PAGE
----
An Outdoor Oasis

10419592_10202201301940647_5835138032285511343_nThere is nothing more relaxing than a long, hot soak in a tub full of bubbles. Soaking is a stress reliever on so many levels, be it a hectic mind-bending day at work or to soothe tired muscles after a day of back-breaking labor. With warmer weather here, it is time again to enjoy our outdoor oasis. 

For me the biggest downfall of purchasing the mini “money pit” in 2003, was the horribly uncomfortable, extremely shallow, 1950s bathtub in our tiny one bathroom house. It wasn’t feasible to pull out the old tub and put in a new one that was suitable for soaking. The room was just too small and, years later, when the old tub did come out, a new walk-in shower went in its place, because we also enjoy long HOT showers in my house.

We did have big plans, but as often happens when you have a farm, other things come first and we just couldn’t find the time or the money to make those plans a reality. Maybe someday, there is always hope.

One of our plans included the purchase of an old 1904 claw foot cast iron tub. Friends helped us repaint and seal the outside of the tub to look like new. The inside of the tub was in very good shape, considering when we bought it the owners were using it as a horse trough.

Sadly, our plans got waylaid year after year. For six years, the tub sat unused in my laundry room because we weren’t ready for the added expense of a remodel to add a second bath.

Then a few years ago, my husband and I formulated a wonderfully creative solution. After seeing examples of tastefully done outdoor tubs on Pinterest, we decided we could create an outdoor oasis of our own. There are many advantages to living on 32 acres in the country, on a dead end road, privacy is just one. Finally, we had a use for the beautiful old tub. I was over the moon about it.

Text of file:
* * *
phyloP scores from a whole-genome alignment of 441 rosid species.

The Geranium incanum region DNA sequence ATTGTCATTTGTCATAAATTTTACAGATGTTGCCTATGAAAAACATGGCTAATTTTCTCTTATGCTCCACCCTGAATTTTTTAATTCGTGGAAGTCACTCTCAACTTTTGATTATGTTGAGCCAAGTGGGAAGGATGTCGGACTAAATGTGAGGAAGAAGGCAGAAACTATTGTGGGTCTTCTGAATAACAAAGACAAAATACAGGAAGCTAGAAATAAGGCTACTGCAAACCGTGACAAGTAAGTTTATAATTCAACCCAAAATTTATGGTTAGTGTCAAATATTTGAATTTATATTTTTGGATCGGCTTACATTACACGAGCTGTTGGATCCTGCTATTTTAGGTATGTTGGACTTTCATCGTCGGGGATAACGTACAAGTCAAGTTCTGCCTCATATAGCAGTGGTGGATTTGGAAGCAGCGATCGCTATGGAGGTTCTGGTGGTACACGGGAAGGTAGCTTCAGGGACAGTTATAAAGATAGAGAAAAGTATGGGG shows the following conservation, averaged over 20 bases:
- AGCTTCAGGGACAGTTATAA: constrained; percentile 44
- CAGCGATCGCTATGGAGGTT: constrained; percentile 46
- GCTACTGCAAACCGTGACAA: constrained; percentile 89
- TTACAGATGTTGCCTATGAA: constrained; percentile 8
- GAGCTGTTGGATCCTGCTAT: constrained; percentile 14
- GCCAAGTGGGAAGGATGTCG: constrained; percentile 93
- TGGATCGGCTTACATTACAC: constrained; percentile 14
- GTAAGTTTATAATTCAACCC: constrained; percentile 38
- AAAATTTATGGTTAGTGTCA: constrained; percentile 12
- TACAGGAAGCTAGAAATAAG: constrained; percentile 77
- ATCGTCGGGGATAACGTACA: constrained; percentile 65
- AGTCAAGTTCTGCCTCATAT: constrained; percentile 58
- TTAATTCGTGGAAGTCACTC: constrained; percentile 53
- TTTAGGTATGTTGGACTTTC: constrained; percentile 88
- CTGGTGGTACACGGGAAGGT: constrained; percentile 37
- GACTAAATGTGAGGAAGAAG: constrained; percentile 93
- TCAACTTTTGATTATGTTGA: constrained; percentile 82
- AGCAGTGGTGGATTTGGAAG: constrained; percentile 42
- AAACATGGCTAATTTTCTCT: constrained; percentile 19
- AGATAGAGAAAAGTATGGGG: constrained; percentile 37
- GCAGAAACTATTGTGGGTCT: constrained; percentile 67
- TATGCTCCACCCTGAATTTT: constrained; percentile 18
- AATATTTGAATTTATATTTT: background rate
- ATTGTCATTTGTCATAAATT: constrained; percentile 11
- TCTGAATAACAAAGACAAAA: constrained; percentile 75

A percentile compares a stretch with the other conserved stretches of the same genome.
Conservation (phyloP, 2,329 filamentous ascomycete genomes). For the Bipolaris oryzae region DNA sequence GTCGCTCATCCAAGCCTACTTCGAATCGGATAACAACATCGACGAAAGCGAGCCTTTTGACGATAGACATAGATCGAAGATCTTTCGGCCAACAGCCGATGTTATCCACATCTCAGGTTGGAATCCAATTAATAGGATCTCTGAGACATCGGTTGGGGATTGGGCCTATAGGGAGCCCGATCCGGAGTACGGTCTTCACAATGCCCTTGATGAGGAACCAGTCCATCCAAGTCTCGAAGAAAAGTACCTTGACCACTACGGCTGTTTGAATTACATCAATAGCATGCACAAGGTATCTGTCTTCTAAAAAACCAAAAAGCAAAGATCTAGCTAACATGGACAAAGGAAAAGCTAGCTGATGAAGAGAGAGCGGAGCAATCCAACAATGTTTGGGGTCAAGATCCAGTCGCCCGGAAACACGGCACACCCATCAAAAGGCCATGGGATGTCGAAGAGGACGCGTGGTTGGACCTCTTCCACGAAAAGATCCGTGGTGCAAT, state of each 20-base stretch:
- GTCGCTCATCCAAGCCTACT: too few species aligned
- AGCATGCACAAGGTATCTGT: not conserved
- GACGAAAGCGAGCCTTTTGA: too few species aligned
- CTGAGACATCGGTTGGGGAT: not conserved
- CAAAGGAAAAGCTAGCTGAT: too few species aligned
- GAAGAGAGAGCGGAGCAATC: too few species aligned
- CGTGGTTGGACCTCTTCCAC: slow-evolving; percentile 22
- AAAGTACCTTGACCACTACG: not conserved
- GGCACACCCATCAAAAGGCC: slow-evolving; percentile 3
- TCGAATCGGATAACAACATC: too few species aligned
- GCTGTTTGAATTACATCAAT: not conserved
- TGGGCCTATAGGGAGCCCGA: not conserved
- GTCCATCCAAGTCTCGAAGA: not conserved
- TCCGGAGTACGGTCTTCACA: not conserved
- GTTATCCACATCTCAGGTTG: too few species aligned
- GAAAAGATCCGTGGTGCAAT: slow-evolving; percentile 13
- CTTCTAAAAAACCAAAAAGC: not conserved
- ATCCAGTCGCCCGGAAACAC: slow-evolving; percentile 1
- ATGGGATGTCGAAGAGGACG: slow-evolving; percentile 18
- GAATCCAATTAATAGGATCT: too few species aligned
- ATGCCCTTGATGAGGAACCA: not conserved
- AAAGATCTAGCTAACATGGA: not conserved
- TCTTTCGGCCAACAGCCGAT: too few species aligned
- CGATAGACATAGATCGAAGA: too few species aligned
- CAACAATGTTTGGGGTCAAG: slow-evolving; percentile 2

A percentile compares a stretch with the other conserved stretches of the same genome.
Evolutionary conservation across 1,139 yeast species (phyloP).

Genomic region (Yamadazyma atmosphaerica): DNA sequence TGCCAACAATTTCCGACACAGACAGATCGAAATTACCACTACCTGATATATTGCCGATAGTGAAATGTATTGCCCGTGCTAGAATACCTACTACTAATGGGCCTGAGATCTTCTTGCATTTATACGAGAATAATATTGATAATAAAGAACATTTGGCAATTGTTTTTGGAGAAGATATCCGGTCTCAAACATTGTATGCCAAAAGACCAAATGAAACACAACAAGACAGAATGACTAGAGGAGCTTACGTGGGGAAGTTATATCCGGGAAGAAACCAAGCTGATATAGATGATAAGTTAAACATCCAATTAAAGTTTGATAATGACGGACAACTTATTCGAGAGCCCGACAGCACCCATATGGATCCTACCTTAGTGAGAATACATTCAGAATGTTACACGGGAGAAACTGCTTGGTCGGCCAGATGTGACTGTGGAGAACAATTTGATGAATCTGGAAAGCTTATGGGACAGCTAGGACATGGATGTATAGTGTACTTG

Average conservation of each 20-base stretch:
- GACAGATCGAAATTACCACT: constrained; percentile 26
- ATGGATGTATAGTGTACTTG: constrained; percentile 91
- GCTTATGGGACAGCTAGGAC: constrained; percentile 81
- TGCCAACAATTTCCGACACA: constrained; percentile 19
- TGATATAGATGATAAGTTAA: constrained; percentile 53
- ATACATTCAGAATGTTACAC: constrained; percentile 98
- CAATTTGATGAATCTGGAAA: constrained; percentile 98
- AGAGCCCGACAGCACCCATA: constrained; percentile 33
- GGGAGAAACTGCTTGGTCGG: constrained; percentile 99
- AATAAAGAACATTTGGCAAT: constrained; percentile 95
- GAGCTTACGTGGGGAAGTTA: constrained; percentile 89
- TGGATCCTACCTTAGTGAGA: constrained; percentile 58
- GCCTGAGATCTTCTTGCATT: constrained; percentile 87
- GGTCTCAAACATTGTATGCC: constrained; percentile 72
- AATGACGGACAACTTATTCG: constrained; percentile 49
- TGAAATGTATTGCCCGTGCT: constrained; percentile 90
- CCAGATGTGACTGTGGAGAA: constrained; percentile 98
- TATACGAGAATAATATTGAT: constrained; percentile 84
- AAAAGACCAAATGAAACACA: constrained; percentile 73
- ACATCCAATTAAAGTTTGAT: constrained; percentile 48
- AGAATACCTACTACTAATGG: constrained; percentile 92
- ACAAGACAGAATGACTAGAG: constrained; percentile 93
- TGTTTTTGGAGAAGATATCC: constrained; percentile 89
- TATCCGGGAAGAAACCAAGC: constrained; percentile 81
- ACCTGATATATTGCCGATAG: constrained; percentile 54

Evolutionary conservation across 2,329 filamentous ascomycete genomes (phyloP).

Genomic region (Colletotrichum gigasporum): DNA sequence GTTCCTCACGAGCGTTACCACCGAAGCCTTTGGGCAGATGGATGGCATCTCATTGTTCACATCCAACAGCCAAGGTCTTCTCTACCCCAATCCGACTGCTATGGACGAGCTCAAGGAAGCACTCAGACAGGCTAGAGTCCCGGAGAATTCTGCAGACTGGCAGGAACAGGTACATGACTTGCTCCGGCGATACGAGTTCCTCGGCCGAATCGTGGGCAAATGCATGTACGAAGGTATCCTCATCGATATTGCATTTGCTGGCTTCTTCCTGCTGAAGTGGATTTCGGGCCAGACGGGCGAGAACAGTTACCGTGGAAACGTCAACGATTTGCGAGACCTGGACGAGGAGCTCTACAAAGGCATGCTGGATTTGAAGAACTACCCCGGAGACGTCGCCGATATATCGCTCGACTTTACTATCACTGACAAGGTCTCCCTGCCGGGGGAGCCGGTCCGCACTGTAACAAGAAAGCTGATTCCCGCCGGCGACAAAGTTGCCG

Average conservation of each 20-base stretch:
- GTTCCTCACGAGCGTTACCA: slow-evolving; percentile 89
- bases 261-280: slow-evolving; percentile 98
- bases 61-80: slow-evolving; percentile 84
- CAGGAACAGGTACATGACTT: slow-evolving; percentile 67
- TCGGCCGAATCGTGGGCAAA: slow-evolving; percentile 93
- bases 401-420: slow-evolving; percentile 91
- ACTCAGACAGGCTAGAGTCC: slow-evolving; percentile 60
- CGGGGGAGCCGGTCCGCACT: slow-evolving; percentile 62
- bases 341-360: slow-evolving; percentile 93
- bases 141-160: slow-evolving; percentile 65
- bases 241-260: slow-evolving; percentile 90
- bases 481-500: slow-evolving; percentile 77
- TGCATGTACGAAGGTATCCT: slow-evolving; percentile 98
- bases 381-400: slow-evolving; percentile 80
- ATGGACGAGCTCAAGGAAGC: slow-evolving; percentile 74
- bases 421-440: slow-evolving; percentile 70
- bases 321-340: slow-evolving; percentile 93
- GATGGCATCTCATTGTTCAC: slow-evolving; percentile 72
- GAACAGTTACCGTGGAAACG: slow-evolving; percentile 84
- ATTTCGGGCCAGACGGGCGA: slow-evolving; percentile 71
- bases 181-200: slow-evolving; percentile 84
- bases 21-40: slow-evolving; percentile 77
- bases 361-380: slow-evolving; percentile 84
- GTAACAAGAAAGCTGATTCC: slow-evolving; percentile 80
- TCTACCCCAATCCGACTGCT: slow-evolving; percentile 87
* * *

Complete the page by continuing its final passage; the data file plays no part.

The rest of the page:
We had dismantled our old pump house in the back yard earlier, as we are now on “city” water. The pump house foundation had a concrete floor and was conveniently located next to our newly installed deck that faces the upward slope and woods of our mountain. The concrete pad, an 8′ by 6′, was the perfect size for the old tub. I tiled the pad using miscellaneous ceramic tile, left over from previous tile projects. We then put the tub in place. Along a half wall of concrete block, I used recycled brick to build a fire pit along side the tub for added warmth and ambiance.

In the summer we plant a screen of corn, so it serves a double purpose, corn for the grill and an extra layer of privacy to our little oasis. The plumbing is in place, so no longer do we have to cart water from inside to out, or heat water over the fire. Life is good.

Once we had it set up, I laughingly told Andy, my husband, “Our marriage would have been much better if we had done this 10 years ago.” Never being a “soaker” he just didn’t get it, until one night when his back ached and his muscles hurt, so I suggested a long hot soak in an Epsom salt bath. Now he gets it, and more often that not, it’s him you will find soaking in the bath. My hubby may not fully understand the therapy of bubbles yet, but he’s coming around.

While the mini money-pit is still a work in progress, but we are happy to have our little outdoor oasis to take away the stresses of the day.

The tub also serves double duty, when we barbecue we fill the tub with ice and drinks. Now, that is definitely something my hubby can appreciate.

Soaking away my cares, until next time.

Charmin

 

This post was originally posted in 2013, but has been updated with new information.

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Quality products are hard to find

It seems quality products get harder and harder to find. This is the age of “As Seen on TV” ads that tout wonderful products with amazing features only to find cheap products that never live up to their hype. So, when I find something of true quality I like to let others know about it.

As many of you know, we live in an 80 year old country house on a farm near Knoxville. “The Little Money Pit” as I like to call it is always involved in some type of home improvement project. We have been in the house 11 years now, and when we moved in the fireplace was red brick and made the room look dingy and dark.